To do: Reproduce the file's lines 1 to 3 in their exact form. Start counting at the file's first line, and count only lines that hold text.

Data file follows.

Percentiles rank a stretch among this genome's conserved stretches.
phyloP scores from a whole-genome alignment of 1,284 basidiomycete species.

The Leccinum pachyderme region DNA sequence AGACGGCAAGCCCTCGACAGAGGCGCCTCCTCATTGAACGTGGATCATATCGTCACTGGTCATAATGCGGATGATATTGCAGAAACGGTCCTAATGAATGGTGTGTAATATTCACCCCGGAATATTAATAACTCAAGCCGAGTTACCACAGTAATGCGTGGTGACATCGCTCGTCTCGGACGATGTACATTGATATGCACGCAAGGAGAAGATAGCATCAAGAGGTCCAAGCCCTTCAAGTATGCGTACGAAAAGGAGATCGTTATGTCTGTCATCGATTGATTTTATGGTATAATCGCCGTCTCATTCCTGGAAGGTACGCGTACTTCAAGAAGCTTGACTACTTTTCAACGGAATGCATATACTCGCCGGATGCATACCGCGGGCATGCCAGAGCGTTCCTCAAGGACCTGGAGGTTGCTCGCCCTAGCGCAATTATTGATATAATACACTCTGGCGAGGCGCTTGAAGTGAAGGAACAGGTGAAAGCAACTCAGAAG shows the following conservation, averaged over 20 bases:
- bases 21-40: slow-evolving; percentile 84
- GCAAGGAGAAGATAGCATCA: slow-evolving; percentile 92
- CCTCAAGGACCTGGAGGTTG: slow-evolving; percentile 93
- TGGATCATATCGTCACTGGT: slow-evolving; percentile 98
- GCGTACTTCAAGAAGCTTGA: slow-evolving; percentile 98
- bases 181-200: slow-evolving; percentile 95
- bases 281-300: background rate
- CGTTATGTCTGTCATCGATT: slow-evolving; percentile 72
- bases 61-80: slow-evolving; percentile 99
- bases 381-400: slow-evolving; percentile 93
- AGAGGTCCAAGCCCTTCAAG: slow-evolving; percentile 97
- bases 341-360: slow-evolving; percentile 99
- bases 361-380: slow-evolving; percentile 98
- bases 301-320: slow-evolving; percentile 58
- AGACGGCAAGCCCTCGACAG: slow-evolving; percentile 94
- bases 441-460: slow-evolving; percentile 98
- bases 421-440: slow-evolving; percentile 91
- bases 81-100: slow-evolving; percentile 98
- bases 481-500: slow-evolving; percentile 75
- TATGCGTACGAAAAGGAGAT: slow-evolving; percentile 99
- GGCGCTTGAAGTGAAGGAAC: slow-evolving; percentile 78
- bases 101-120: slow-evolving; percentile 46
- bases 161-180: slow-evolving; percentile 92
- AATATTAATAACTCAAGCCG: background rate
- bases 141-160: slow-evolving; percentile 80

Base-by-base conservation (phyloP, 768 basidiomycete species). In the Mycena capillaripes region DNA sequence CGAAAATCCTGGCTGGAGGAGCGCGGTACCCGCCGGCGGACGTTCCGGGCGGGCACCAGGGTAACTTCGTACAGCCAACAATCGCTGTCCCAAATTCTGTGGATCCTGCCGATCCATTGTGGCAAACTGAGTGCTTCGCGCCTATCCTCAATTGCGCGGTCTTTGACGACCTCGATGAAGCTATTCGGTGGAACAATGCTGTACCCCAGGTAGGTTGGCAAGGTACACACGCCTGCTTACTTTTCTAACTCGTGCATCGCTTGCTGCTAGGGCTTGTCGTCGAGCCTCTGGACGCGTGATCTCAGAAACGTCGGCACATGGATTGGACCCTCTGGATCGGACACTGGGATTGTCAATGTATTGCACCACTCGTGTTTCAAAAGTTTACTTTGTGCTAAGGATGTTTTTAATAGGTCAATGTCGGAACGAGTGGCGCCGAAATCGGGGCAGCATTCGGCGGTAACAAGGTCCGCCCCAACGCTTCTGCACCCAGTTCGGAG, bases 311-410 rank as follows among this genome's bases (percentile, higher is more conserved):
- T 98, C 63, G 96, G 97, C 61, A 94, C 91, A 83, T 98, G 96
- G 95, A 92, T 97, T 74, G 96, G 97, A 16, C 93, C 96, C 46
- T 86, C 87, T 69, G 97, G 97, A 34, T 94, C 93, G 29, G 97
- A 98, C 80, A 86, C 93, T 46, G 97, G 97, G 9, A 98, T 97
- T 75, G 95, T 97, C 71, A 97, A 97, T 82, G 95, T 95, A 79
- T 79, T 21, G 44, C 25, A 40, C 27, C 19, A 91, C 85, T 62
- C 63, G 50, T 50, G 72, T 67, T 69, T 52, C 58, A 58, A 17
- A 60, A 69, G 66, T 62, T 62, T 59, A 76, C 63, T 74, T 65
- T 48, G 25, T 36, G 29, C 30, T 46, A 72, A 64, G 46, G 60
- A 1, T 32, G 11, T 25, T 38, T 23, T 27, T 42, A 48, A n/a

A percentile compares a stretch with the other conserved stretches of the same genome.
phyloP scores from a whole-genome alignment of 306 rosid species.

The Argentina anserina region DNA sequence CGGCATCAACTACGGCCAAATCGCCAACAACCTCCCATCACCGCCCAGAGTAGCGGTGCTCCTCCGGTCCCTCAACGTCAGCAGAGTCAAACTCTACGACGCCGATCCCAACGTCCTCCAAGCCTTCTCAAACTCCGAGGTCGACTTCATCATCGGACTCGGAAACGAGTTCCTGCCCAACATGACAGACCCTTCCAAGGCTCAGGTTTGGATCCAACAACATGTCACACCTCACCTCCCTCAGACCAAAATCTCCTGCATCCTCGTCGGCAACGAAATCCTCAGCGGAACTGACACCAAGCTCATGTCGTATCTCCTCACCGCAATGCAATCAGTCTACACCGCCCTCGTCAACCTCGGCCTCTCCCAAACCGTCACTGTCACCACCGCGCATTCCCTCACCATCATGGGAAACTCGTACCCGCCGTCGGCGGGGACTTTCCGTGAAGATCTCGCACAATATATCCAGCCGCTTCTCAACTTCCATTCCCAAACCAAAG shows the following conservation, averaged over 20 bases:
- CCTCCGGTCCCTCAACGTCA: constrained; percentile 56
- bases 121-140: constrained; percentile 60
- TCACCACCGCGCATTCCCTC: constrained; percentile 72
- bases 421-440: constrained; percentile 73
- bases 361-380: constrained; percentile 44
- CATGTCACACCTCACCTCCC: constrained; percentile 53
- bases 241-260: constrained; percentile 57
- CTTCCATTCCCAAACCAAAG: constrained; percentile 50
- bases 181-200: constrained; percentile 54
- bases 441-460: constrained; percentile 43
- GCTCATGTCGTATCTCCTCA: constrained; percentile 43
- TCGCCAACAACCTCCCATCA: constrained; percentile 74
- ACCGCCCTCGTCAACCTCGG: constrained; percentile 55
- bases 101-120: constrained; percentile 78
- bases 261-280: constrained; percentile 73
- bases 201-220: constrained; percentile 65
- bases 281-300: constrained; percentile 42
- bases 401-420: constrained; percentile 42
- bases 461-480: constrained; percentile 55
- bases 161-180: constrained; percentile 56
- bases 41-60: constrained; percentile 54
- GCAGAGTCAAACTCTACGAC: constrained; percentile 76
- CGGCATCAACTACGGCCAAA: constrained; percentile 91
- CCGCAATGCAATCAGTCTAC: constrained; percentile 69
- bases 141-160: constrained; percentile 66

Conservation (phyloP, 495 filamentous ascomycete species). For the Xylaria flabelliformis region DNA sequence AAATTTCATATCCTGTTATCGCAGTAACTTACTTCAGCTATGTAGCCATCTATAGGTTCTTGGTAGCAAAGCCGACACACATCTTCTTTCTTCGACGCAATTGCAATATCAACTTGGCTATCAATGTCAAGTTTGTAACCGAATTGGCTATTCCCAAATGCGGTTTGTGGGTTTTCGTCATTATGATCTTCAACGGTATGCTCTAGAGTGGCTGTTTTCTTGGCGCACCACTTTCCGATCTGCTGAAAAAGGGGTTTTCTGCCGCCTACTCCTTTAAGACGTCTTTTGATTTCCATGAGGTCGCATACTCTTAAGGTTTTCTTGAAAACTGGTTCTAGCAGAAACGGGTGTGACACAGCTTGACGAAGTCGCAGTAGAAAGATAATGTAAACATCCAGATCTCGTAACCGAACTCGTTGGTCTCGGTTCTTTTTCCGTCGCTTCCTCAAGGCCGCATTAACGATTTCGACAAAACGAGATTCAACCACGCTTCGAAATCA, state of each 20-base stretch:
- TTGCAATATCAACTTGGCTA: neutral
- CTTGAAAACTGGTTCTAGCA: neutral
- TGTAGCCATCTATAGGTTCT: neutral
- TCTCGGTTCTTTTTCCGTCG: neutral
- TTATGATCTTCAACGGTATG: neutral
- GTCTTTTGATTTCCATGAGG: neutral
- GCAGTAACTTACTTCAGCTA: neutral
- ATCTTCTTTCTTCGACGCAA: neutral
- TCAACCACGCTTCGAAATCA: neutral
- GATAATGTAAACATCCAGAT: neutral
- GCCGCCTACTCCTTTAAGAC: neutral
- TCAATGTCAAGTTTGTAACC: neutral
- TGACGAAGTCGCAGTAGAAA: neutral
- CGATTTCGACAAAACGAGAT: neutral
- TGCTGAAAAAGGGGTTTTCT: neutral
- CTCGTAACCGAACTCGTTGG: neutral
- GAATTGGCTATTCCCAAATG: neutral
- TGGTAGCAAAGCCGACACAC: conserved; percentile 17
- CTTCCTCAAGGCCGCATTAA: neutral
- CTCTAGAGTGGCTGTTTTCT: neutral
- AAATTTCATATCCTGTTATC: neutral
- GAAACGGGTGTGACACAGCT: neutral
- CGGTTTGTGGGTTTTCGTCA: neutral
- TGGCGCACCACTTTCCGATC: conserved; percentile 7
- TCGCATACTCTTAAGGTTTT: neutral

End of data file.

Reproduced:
Percentiles rank a stretch among this genome's conserved stretches.
phyloP scores from a whole-genome alignment of 1,284 basidiomycete species.

The Leccinum pachyderme region DNA sequence AGACGGCAAGCCCTCGACAGAGGCGCCTCCTCATTGAACGTGGATCATATCGTCACTGGTCATAATGCGGATGATATTGCAGAAACGGTCCTAATGAATGGTGTGTAATATTCACCCCGGAATATTAATAACTCAAGCCGAGTTACCACAGTAATGCGTGGTGACATCGCTCGTCTCGGACGATGTACATTGATATGCACGCAAGGAGAAGATAGCATCAAGAGGTCCAAGCCCTTCAAGTATGCGTACGAAAAGGAGATCGTTATGTCTGTCATCGATTGATTTTATGGTATAATCGCCGTCTCATTCCTGGAAGGTACGCGTACTTCAAGAAGCTTGACTACTTTTCAACGGAATGCATATACTCGCCGGATGCATACCGCGGGCATGCCAGAGCGTTCCTCAAGGACCTGGAGGTTGCTCGCCCTAGCGCAATTATTGATATAATACACTCTGGCGAGGCGCTTGAAGTGAAGGAACAGGTGAAAGCAACTCAGAAG shows the following conservation, averaged over 20 bases: